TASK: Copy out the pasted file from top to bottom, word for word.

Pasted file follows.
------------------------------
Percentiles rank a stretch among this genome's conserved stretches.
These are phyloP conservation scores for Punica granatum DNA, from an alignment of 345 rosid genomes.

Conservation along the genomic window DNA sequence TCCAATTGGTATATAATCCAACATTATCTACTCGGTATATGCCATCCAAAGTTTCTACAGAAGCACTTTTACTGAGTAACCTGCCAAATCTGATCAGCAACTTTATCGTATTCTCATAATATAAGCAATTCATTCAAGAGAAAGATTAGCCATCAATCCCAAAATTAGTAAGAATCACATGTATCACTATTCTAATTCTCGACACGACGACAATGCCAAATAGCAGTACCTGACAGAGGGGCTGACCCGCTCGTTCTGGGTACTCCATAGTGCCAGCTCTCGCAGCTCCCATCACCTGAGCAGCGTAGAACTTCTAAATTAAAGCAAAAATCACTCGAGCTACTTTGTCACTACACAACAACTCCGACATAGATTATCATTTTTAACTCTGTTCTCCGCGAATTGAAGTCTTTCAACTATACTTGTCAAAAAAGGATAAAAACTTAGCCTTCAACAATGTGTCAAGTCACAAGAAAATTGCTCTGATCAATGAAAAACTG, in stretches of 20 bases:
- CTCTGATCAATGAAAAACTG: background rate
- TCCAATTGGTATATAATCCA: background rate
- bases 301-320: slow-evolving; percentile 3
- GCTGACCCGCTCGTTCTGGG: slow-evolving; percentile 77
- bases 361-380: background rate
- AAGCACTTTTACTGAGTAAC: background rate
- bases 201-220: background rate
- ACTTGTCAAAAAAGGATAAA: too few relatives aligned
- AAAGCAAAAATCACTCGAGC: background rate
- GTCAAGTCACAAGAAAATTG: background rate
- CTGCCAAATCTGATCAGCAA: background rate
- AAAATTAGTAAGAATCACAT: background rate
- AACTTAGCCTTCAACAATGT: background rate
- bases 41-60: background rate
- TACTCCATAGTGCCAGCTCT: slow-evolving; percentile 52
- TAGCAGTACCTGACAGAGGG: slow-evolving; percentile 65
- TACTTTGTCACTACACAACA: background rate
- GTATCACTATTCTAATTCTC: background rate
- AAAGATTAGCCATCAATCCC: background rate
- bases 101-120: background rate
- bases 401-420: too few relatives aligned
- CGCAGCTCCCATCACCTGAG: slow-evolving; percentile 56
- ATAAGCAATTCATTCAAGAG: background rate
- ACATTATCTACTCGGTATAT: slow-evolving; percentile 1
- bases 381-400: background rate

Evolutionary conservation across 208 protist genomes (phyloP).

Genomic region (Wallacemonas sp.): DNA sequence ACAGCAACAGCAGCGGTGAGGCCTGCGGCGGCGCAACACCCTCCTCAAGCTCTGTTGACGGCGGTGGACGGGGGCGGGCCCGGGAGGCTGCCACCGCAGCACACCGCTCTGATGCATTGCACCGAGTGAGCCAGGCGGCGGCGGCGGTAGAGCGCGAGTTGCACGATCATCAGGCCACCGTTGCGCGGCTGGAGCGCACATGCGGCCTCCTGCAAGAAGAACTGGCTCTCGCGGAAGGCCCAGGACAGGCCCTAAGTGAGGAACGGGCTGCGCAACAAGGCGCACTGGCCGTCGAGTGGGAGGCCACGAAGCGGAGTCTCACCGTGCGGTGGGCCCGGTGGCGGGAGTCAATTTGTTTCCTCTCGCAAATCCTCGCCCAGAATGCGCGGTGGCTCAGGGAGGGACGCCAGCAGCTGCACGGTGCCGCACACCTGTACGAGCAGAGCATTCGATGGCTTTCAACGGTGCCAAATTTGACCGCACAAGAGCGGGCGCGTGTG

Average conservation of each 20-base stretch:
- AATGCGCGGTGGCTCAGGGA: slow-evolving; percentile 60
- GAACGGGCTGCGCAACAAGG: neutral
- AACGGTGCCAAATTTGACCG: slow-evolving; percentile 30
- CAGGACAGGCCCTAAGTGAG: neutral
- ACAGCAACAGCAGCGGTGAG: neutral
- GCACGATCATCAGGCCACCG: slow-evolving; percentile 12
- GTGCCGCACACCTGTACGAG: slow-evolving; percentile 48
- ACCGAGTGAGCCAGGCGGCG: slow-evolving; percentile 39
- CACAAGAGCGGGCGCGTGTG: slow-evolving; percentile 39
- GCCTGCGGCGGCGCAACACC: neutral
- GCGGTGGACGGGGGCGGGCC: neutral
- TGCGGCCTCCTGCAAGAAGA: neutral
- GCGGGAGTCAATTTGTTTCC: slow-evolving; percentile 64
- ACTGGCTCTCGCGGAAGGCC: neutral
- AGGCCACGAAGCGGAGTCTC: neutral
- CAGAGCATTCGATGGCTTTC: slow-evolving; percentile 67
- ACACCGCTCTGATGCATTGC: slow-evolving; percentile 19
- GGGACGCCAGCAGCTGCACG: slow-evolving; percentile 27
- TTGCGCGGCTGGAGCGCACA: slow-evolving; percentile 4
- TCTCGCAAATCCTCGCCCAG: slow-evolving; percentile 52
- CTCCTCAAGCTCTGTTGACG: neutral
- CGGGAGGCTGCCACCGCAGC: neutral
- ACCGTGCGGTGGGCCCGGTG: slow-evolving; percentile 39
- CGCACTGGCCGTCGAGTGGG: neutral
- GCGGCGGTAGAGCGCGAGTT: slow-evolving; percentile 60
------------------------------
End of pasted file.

Percentiles rank a stretch among this genome's conserved stretches.
These are phyloP conservation scores for Punica granatum DNA, from an alignment of 345 rosid genomes.

Conservation along the genomic window DNA sequence TCCAATTGGTATATAATCCAACATTATCTACTCGGTATATGCCATCCAAAGTTTCTACAGAAGCACTTTTACTGAGTAACCTGCCAAATCTGATCAGCAACTTTATCGTATTCTCATAATATAAGCAATTCATTCAAGAGAAAGATTAGCCATCAATCCCAAAATTAGTAAGAATCACATGTATCACTATTCTAATTCTCGACACGACGACAATGCCAAATAGCAGTACCTGACAGAGGGGCTGACCCGCTCGTTCTGGGTACTCCATAGTGCCAGCTCTCGCAGCTCCCATCACCTGAGCAGCGTAGAACTTCTAAATTAAAGCAAAAATCACTCGAGCTACTTTGTCACTACACAACAACTCCGACATAGATTATCATTTTTAACTCTGTTCTCCGCGAATTGAAGTCTTTCAACTATACTTGTCAAAAAAGGATAAAAACTTAGCCTTCAACAATGTGTCAAGTCACAAGAAAATTGCTCTGATCAATGAAAAACTG, in stretches of 20 bases:
- CTCTGATCAATGAAAAACTG: background rate
- TCCAATTGGTATATAATCCA: background rate
- bases 301-320: slow-evolving; percentile 3
- GCTGACCCGCTCGTTCTGGG: slow-evolving; percentile 77
- bases 361-380: background rate
- AAGCACTTTTACTGAGTAAC: background rate
- bases 201-220: background rate
- ACTTGTCAAAAAAGGATAAA: too few relatives aligned
- AAAGCAAAAATCACTCGAGC: background rate
- GTCAAGTCACAAGAAAATTG: background rate
- CTGCCAAATCTGATCAGCAA: background rate
- AAAATTAGTAAGAATCACAT: background rate
- AACTTAGCCTTCAACAATGT: background rate
- bases 41-60: background rate
- TACTCCATAGTGCCAGCTCT: slow-evolving; percentile 52
- TAGCAGTACCTGACAGAGGG: slow-evolving; percentile 65
- TACTTTGTCACTACACAACA: background rate
- GTATCACTATTCTAATTCTC: background rate
- AAAGATTAGCCATCAATCCC: background rate
- bases 101-120: background rate
- bases 401-420: too few relatives aligned
- CGCAGCTCCCATCACCTGAG: slow-evolving; percentile 56
- ATAAGCAATTCATTCAAGAG: background rate
- ACATTATCTACTCGGTATAT: slow-evolving; percentile 1
- bases 381-400: background rate

Evolutionary conservation across 208 protist genomes (phyloP).

Genomic region (Wallacemonas sp.): DNA sequence ACAGCAACAGCAGCGGTGAGGCCTGCGGCGGCGCAACACCCTCCTCAAGCTCTGTTGACGGCGGTGGACGGGGGCGGGCCCGGGAGGCTGCCACCGCAGCACACCGCTCTGATGCATTGCACCGAGTGAGCCAGGCGGCGGCGGCGGTAGAGCGCGAGTTGCACGATCATCAGGCCACCGTTGCGCGGCTGGAGCGCACATGCGGCCTCCTGCAAGAAGAACTGGCTCTCGCGGAAGGCCCAGGACAGGCCCTAAGTGAGGAACGGGCTGCGCAACAAGGCGCACTGGCCGTCGAGTGGGAGGCCACGAAGCGGAGTCTCACCGTGCGGTGGGCCCGGTGGCGGGAGTCAATTTGTTTCCTCTCGCAAATCCTCGCCCAGAATGCGCGGTGGCTCAGGGAGGGACGCCAGCAGCTGCACGGTGCCGCACACCTGTACGAGCAGAGCATTCGATGGCTTTCAACGGTGCCAAATTTGACCGCACAAGAGCGGGCGCGTGTG

Average conservation of each 20-base stretch:
- AATGCGCGGTGGCTCAGGGA: slow-evolving; percentile 60
- GAACGGGCTGCGCAACAAGG: neutral
- AACGGTGCCAAATTTGACCG: slow-evolving; percentile 30
- CAGGACAGGCCCTAAGTGAG: neutral
- ACAGCAACAGCAGCGGTGAG: neutral
- GCACGATCATCAGGCCACCG: slow-evolving; percentile 12
- GTGCCGCACACCTGTACGAG: slow-evolving; percentile 48
- ACCGAGTGAGCCAGGCGGCG: slow-evolving; percentile 39
- CACAAGAGCGGGCGCGTGTG: slow-evolving; percentile 39
- GCCTGCGGCGGCGCAACACC: neutral
- GCGGTGGACGGGGGCGGGCC: neutral
- TGCGGCCTCCTGCAAGAAGA: neutral
- GCGGGAGTCAATTTGTTTCC: slow-evolving; percentile 64
- ACTGGCTCTCGCGGAAGGCC: neutral
- AGGCCACGAAGCGGAGTCTC: neutral
- CAGAGCATTCGATGGCTTTC: slow-evolving; percentile 67
- ACACCGCTCTGATGCATTGC: slow-evolving; percentile 19
- GGGACGCCAGCAGCTGCACG: slow-evolving; percentile 27
- TTGCGCGGCTGGAGCGCACA: slow-evolving; percentile 4
- TCTCGCAAATCCTCGCCCAG: slow-evolving; percentile 52
- CTCCTCAAGCTCTGTTGACG: neutral
- CGGGAGGCTGCCACCGCAGC: neutral
- ACCGTGCGGTGGGCCCGGTG: slow-evolving; percentile 39
- CGCACTGGCCGTCGAGTGGG: neutral
- GCGGCGGTAGAGCGCGAGTT: slow-evolving; percentile 60